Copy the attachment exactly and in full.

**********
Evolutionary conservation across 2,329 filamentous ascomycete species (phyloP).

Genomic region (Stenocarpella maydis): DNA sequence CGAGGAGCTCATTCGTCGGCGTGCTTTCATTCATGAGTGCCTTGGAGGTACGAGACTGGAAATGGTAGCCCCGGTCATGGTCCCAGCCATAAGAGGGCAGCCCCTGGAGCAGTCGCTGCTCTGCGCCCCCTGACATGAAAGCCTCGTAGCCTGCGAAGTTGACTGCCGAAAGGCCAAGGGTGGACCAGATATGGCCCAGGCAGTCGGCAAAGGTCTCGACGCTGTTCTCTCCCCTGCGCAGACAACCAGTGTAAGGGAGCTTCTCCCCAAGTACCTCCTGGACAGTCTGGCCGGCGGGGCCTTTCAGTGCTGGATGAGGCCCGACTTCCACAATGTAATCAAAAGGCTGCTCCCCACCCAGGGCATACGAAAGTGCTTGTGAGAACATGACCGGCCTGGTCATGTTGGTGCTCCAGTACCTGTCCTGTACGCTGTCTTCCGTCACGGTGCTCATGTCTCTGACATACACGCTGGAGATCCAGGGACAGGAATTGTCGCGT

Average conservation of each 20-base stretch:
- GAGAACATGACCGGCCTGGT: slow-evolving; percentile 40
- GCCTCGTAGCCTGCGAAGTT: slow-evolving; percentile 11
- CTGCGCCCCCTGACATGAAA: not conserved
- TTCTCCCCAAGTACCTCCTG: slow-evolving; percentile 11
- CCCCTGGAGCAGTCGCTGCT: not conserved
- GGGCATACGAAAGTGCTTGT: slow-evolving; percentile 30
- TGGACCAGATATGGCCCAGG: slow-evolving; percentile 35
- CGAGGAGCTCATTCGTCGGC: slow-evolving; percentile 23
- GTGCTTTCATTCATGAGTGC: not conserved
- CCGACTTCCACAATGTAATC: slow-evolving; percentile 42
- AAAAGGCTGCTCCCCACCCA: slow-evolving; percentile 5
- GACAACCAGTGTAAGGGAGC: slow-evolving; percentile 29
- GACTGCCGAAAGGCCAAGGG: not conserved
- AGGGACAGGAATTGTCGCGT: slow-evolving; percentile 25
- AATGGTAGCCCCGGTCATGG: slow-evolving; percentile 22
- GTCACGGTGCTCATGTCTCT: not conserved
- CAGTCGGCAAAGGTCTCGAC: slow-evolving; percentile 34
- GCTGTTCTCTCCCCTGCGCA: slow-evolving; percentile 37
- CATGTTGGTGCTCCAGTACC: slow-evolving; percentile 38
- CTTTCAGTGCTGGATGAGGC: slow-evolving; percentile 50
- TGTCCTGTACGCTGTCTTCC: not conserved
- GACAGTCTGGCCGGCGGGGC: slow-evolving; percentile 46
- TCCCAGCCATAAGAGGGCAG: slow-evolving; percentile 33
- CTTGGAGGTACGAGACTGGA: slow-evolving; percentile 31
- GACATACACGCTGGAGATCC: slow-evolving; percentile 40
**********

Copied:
Evolutionary conservation across 2,329 filamentous ascomycete species (phyloP).

Genomic region (Stenocarpella maydis): DNA sequence CGAGGAGCTCATTCGTCGGCGTGCTTTCATTCATGAGTGCCTTGGAGGTACGAGACTGGAAATGGTAGCCCCGGTCATGGTCCCAGCCATAAGAGGGCAGCCCCTGGAGCAGTCGCTGCTCTGCGCCCCCTGACATGAAAGCCTCGTAGCCTGCGAAGTTGACTGCCGAAAGGCCAAGGGTGGACCAGATATGGCCCAGGCAGTCGGCAAAGGTCTCGACGCTGTTCTCTCCCCTGCGCAGACAACCAGTGTAAGGGAGCTTCTCCCCAAGTACCTCCTGGACAGTCTGGCCGGCGGGGCCTTTCAGTGCTGGATGAGGCCCGACTTCCACAATGTAATCAAAAGGCTGCTCCCCACCCAGGGCATACGAAAGTGCTTGTGAGAACATGACCGGCCTGGTCATGTTGGTGCTCCAGTACCTGTCCTGTACGCTGTCTTCCGTCACGGTGCTCATGTCTCTGACATACACGCTGGAGATCCAGGGACAGGAATTGTCGCGT

Average conservation of each 20-base stretch:
- GAGAACATGACCGGCCTGGT: slow-evolving; percentile 40
- GCCTCGTAGCCTGCGAAGTT: slow-evolving; percentile 11
- CTGCGCCCCCTGACATGAAA: not conserved
- TTCTCCCCAAGTACCTCCTG: slow-evolving; percentile 11
- CCCCTGGAGCAGTCGCTGCT: not conserved
- GGGCATACGAAAGTGCTTGT: slow-evolving; percentile 30
- TGGACCAGATATGGCCCAGG: slow-evolving; percentile 35
- CGAGGAGCTCATTCGTCGGC: slow-evolving; percentile 23
- GTGCTTTCATTCATGAGTGC: not conserved
- CCGACTTCCACAATGTAATC: slow-evolving; percentile 42
- AAAAGGCTGCTCCCCACCCA: slow-evolving; percentile 5
- GACAACCAGTGTAAGGGAGC: slow-evolving; percentile 29
- GACTGCCGAAAGGCCAAGGG: not conserved
- AGGGACAGGAATTGTCGCGT: slow-evolving; percentile 25
- AATGGTAGCCCCGGTCATGG: slow-evolving; percentile 22
- GTCACGGTGCTCATGTCTCT: not conserved
- CAGTCGGCAAAGGTCTCGAC: slow-evolving; percentile 34
- GCTGTTCTCTCCCCTGCGCA: slow-evolving; percentile 37
- CATGTTGGTGCTCCAGTACC: slow-evolving; percentile 38
- CTTTCAGTGCTGGATGAGGC: slow-evolving; percentile 50
- TGTCCTGTACGCTGTCTTCC: not conserved
- GACAGTCTGGCCGGCGGGGC: slow-evolving; percentile 46
- TCCCAGCCATAAGAGGGCAG: slow-evolving; percentile 33
- CTTGGAGGTACGAGACTGGA: slow-evolving; percentile 31
- GACATACACGCTGGAGATCC: slow-evolving; percentile 40